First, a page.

HMS Prince of Wales back in the water

HMS Prince of Wales makes her final preperations in dry dock before flood upThe aircraft carrier Prince of Wales is on track to take over from her sister warship HMS Queen Elizabeth as nation’s flagship towards the end of 2024 after work to fix propeller shafts.

By Bill Heaney

Britain’s biggest warship is today ready to resume her duties at sea after nine months at dry dock in Rosyth undergoing upgrades and repairs.

The aircraft carrier HMS Prince of Wales moved into the River Forth on Friday. Once at anchor and in deeper water, the ship’s team will prove machinery and bring her systems to life – before sailing under the iconic Forth Bridges on her way to Portsmouth.

The carrier will then build on her previous successes including acting as NATO’s command ship and leading the Maritime High Readiness Force in the Arctic before she takes over from HMS Queen Elizabeth as the nation’s flagship towards the end of 2024.

Captain Richard Hewitt praised the efforts of all who sought to return the carrier to front-line duties again, not least his 750-strong ship’s company, who have remained with the carrier throughout her time in Fife.

He said: “We are returning HMS Prince of Wales to operations as the most advanced warship ever built for the Royal Navy.

“This year we will be operating F-35s, V-22 Ospreys, drones and the RN Merlin helicopters – pushing the boundaries of naval aviation and UK Carrier Strike capability as we progress towards a global deployment in 2025.

“Our sailors are paramount to ensuring our return to operations. They have approached the task of getting us back to sea with the remarkable ethos that I have come to expect from them. They are a credit to the ship and the Royal Navy.”

Royal Navy engineers have been working alongside colleagues from Babcock and BAE Systems to fix the propeller shafts and carry out previously planned capability upgrade works.

Commander Helen Jones said: “The team on board have risen to the challenge of returning this ship to sea and we are looking forward to testing the systems and returning to operations for the Royal Navy.”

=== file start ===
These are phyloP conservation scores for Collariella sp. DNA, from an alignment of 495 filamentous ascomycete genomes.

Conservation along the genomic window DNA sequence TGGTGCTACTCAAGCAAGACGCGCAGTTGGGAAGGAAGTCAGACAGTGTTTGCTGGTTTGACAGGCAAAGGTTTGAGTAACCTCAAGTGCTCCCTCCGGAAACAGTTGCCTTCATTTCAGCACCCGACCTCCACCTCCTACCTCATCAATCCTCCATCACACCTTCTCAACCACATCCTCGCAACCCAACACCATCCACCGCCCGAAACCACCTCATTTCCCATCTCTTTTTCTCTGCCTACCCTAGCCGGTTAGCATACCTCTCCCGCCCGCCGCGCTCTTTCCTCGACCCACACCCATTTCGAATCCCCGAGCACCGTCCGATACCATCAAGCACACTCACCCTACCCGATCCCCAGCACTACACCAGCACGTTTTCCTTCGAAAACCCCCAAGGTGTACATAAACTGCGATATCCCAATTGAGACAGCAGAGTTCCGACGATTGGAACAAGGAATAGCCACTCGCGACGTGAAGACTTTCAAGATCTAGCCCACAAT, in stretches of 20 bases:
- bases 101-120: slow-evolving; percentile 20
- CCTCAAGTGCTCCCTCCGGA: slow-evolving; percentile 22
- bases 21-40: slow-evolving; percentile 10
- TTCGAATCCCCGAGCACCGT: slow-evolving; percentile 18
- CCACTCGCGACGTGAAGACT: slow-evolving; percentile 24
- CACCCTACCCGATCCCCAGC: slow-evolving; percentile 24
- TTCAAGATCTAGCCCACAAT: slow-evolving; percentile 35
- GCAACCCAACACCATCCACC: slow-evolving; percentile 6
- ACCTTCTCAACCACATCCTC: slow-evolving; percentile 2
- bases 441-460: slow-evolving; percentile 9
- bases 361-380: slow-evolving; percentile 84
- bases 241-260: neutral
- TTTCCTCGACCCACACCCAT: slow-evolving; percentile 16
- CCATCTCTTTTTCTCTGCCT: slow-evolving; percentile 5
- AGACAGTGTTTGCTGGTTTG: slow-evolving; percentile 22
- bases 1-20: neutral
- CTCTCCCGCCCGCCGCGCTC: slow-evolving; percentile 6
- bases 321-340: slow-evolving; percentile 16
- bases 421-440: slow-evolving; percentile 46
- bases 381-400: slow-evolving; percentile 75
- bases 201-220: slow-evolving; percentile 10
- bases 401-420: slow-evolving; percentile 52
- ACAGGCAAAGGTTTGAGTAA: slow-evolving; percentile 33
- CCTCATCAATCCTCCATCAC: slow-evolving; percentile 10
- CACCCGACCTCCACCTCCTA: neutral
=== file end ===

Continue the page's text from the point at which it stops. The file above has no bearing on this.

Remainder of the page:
Sean Donaldson, Managing Director of Babcock’s Rosyth facility where the work has been carried out, added: “We are proud to have worked alongside the ship’s company of HMS Prince of Wales and the MOD’s Defence Equipment and Support organisation to ready the ship for operations.

“Through our 10-year maintenance agreement with the MOD for the Queen Elizabeth class aircraft carriers, we make their mission, our mission and we’re by their side enabling them to fulfil their duty.

“Our Rosyth facility is one of the UK’s most advanced waterside manufacturing and repair facilities and we have an expert team and world-class infrastructure ready to support customers whenever required.”

Throughout her time in Scotland the Ship’s Company have been carrying out training drills and exercises either aboard HMS Prince of Wales or ashore such as at facilities such as HMS Sultan and HMS Collingwood.

They have also supported school events in the area, hosted NATO delegates and VIPs, taken part in civic events including Remembrance Parades in Edinburgh, and assisted Border Force personnel during strikes over Christmas and Easter.

One comment

  1. In all honesty the least said about this utter disgrace the better.

    The saga of a brand new multi billion pound ship breaking down and having to be towed into the shipyard for 9 months of repair before it had hardly managed to get out of UK coastal waters on a trip to the USA makes the Royal Navy an absolute black farce laughing stock.

    Training drills on a laid up disabled warship, crawing about the most advanced naval warship in the whole world, and building on the carriers previous success – these Navy types should shut up and give it a rest.

    Like the multi billion pound nuclear sub marine that ran aground in Skye some years ago, this £3.2 m boat is just more of the same.

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